This coming year will see mass vaccination campaigns worldwide.

Vaccines have been a hot topic on social media with armchair doctors and conspiracy theorists spreading theories like wildfire.

The Courier has set out to tackle a few common myths.

Here are the five most common vaccine-related myths, according to the South African Health Department:

1. Myth: Vaccines are unsafe and have been fast-tracked by not following typical safety protocols.

The fast development of vaccines is a result of an unprecedented eff ort from the worldwide scientific community in response to the coronavirus pandemic.

The rate of advancement in vaccine technology mirrors that of other scientific developments in the 21st century and should be viewed as a significant feat rather than a cause for worry.

No step in the development, ratification or testing of the vaccine has been skipped, the process has just been streamlined following continued research.

2. Myth: The vaccine will change my DNA Vaccines work in the same way that a virus would in a controlled method, prompting the body to stimulate immune cells to fight the infection.

People may be worried that RNA technology has been used to create certain vaccines, but this has no bearing on human DNA once in the body.

3. Myth: Big businesses are pushing vaccines to improve profits and governments are complicit despite the risks.

No country has been able to completely escape the coronavirus in the past year and governments have had to turn to private vaccine manufacturers in order to secure timeous supply for their citizens.

The Government is committed to saving both lives and livelihoods and mass vaccinations are the quickest way to return to normalcy.

4. Myth: Vaccines contain a microchip that can be used to track and control individuals.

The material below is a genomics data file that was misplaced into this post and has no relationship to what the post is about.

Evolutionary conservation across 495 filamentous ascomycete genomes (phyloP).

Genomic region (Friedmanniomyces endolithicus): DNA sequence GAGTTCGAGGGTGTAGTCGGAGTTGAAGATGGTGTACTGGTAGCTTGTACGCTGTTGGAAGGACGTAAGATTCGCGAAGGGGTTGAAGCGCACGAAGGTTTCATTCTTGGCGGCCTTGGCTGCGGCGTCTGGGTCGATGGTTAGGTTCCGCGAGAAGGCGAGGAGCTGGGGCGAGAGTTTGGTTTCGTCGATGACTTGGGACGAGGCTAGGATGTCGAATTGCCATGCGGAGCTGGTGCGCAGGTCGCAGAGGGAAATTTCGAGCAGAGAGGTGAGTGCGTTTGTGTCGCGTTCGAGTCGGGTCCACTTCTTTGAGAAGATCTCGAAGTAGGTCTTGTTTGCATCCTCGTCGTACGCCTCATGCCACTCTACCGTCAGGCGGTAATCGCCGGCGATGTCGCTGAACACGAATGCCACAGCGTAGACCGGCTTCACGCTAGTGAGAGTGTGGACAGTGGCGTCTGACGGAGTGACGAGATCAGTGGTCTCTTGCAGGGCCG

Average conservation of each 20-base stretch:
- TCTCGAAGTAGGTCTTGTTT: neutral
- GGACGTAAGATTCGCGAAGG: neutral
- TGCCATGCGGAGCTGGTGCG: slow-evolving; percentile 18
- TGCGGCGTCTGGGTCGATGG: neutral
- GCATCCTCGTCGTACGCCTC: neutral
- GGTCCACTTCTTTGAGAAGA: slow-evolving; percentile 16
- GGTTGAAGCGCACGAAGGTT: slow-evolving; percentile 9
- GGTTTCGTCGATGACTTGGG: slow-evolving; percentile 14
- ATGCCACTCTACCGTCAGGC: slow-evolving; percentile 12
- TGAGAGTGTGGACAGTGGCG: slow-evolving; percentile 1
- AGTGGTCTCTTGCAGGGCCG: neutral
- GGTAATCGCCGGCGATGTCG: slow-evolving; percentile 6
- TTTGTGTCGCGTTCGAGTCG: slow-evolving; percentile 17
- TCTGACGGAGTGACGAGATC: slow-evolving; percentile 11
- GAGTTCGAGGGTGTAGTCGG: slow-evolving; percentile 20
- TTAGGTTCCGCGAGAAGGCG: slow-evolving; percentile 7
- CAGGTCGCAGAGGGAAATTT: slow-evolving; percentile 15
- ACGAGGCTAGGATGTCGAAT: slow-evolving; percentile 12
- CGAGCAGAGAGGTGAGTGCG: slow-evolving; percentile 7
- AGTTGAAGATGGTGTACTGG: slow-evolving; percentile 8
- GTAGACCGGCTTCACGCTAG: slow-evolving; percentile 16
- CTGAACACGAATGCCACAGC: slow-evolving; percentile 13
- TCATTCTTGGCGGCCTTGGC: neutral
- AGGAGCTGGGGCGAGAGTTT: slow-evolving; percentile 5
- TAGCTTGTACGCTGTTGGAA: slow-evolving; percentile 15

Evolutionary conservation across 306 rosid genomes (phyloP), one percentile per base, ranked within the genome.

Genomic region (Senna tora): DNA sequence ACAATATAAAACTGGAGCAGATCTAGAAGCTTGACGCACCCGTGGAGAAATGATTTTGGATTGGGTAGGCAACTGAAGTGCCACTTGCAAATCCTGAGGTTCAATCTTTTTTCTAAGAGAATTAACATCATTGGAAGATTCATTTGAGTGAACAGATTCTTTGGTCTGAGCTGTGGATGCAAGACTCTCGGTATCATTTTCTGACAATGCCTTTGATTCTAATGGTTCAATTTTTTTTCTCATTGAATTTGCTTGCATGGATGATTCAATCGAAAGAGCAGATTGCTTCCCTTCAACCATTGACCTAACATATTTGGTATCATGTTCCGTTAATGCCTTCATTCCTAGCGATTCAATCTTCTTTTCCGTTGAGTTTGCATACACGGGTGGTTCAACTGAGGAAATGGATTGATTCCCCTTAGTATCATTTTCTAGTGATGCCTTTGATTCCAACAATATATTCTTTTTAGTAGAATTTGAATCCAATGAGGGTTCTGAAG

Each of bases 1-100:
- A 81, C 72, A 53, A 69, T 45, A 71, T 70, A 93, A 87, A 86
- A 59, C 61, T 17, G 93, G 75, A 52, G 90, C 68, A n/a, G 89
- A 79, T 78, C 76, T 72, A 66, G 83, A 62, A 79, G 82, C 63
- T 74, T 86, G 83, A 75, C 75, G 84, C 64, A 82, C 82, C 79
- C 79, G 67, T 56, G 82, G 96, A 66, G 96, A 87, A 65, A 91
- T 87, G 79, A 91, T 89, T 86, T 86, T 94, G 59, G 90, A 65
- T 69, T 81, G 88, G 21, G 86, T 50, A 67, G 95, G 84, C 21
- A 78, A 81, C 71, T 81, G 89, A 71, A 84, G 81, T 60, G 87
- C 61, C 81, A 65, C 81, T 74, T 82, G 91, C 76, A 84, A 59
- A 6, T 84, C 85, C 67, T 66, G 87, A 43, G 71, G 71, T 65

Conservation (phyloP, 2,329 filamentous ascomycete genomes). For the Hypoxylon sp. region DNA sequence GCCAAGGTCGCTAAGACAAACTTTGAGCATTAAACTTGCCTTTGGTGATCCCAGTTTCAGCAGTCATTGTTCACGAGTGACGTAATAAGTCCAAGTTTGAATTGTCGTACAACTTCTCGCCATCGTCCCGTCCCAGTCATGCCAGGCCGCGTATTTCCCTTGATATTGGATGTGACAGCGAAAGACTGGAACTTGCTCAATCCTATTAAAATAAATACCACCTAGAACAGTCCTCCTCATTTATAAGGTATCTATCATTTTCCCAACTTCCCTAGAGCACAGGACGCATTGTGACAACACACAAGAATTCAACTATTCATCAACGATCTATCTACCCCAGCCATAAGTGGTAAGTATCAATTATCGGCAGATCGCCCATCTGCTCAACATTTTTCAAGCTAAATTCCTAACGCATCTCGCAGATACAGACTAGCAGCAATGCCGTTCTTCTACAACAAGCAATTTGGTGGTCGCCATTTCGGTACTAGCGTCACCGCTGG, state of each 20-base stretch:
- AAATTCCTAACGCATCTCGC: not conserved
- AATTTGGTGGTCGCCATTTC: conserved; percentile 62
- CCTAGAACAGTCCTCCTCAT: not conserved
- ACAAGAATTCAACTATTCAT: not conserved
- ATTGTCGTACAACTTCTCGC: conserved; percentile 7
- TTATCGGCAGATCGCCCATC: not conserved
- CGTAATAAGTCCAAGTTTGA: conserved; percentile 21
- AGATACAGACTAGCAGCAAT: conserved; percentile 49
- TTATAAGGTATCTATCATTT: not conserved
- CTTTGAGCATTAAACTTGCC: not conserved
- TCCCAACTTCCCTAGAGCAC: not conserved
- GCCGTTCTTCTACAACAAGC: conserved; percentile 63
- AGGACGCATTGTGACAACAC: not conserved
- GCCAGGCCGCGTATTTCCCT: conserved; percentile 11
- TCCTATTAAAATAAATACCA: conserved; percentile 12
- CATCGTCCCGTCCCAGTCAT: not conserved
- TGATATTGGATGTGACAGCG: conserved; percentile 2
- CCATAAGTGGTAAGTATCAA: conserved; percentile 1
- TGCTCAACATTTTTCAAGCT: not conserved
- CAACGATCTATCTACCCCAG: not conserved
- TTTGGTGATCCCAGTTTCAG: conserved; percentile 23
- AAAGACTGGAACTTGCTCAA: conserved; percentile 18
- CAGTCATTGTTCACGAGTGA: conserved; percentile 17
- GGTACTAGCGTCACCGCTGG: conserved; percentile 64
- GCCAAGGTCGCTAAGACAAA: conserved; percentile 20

There is no microchip in vaccines and this is a baseless conspiracy theory with no discernible evidence.

Receiving a vaccine will not allow individuals to be tracked and their personal information will not go into a database to be used or sold.

5. Myth: Vaccines contain the mark of the beast – 666.

Vaccines have no connections with any religious organisations and cannot be infused with any spirits, demons or other abstract ingredients.

There is no conspiracy to possess or control any individuals.

To get a sense of our community’s stance on the coronavirus vaccine we held a poll on The North Coast Courier Facebook page and interviewed residents in the street.

Respondents were overwhelmingly distrustful of the vaccine.

Asked whether or not they would take the vaccine, of 195 replies, 60% said no and 40% said yes.

Mzimase Cele, 26: I would take it if I saw our politicians take it first.

 

Jane McDonald Nortje: Absolutely. I get the flu jab every year! We all got vaccinated against smallpox and polio. This is no different.

 

Ishara Dasruth: Yes. I’m a chronic patient and the vaccine will increase my immunity.

 

Ruan Joey Haywood: No. I don’t trust our government to effectively roll it out

 

East Coast Radio deejay Darren Maule: Yes. Because population immunity is the only chance of beating this pandemic. This is not my first vaccine.

 

Sbo Shezi responds: No, because manufacturers of these vaccines won’t be held liable for any damage caused by their products

 

Adriel Kallitheen of Tongaat: Yes. I work off shore so I have to take the vaccine. I don’t think it will hurt me.

 

Tish Van Zijl: Yes. I have no doubt that all the relevant safety procedures have been followed. I decided to take the risk as I have underlying conditions.

What are your thoughts? Send us a short video clip of you sharing your thoughts on the Covid-19 vaccine by WhatsApping it through to 061 718 4438.





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